Preppers are known for storing food in sealed buckets. There is a problem with five gallon buckets. If you need to open a bucket of rice for a short term emergency, such as a snowstorm, then you have to finish using five gallons of rice. There is another way.
Vacuum seal packages of non-perishable foods in smaller amounts. Amounts can vary but use a reasonable amount that your household would use up in a few weeks. Since Mylar bags are hard to seal with an inexpensive vacuum packing system, I use the bags intended for my vacuum sealer instead. Those bags are not long term storage so I put one inside a Mylar bag and seal it. Now I have vacuum sealed and Mylar protected package of food. The small amount of air between the bags can be eliminated with an oxygen absorber.
For food variety put a few different vacuum sealed bags in a bigger Mylar bag. Bucket sized Mylar bags work in buckets. There is wasted space in the bucket but it can be filled with clothing, linens, paper products, or small bottles of spices. I also add a jar of instant coffee, some sugar, and a small bottle of booze. The bottle is to bribe drunks, to drink, for medicine, or trade for other things. Instead of a bucket of rice now there is a variety of food opened.
Storage space can be hard to find and organize. Smaller things can stored in spare mason jars (lighters, matches, can openers). Beans, quinoa, and amaranth sealed in spare jars make for some variety if bugging in. I also keep extra popcorn and hot chocolate in jars. The bigger mason jars are filled with potable water. Even if the basement floods those jars should stay sealed. Tea candles fill jars with hinged lids and double as decor. I want to paint the inside of the jars, and use them for less decorative things like extra toothbrushes and OTC medicine. I expect there will be people coming to me for help in an emergency situation so I want to fill some painted jars up with those little soaps, combs, and toothpastes. Then I will just give the entire jar away.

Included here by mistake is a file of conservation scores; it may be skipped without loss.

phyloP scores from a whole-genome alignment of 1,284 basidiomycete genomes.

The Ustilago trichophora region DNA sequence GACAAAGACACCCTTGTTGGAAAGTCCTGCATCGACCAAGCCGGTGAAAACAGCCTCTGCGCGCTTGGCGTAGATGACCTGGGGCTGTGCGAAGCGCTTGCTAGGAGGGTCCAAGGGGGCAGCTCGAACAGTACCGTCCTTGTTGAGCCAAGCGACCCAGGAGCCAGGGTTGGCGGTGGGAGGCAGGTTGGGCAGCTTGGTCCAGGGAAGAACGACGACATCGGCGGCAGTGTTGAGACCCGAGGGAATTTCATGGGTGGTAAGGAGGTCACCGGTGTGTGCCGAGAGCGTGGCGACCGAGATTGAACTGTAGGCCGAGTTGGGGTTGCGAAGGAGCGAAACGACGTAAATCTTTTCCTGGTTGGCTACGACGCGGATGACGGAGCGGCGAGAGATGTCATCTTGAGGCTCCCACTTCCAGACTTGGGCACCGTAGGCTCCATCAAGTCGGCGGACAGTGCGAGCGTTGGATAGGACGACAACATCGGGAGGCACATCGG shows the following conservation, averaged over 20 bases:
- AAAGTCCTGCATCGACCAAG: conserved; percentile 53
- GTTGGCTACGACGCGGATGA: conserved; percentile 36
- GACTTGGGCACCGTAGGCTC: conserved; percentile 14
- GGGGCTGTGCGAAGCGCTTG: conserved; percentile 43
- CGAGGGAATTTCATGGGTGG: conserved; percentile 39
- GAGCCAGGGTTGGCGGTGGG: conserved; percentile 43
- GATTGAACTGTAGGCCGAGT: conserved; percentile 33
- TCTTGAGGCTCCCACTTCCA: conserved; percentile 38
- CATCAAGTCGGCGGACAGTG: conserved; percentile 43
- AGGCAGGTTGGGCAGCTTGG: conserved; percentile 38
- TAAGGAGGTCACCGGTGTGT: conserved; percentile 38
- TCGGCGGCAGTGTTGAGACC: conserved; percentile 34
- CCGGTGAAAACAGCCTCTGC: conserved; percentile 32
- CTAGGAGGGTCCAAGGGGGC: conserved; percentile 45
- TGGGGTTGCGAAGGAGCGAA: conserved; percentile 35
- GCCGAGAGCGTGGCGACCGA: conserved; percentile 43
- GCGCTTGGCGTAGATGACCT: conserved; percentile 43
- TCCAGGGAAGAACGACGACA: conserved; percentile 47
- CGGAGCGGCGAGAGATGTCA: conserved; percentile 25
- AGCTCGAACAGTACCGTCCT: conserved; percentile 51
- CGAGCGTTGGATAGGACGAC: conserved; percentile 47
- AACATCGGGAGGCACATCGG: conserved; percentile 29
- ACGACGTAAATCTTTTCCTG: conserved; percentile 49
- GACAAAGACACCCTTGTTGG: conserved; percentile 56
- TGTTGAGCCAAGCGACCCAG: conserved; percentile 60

Of course you can always go with commercially packaged long term survival food. I trust the cans more than the buckets. The little packages need to be protected and sealed into some solid type of container.
I keep a small pile of books I have not read yet. I need a battery powered lamp I can read by. Akindle or iPad with unread books on it would solve the storage and the light problems (if you have a way to recharge it). You can store a library on those devices. Make sure the books are actually on the device or you won’t be reading much when the grid is down.
In my bug out location I keep a selection of half used clothes. That is clothing already worn so I know they fit and I like them. It is tempting to store things you bought and don’t like for times of need, but do you want to be stuck with potentially uncomfortable clothes that you don’t like?
Storage for long term survival is a challenge. Organizing the hoard for short term emergencies is as important as long term storage. Using decor as storage makes more use of space. How do you use limited storage space?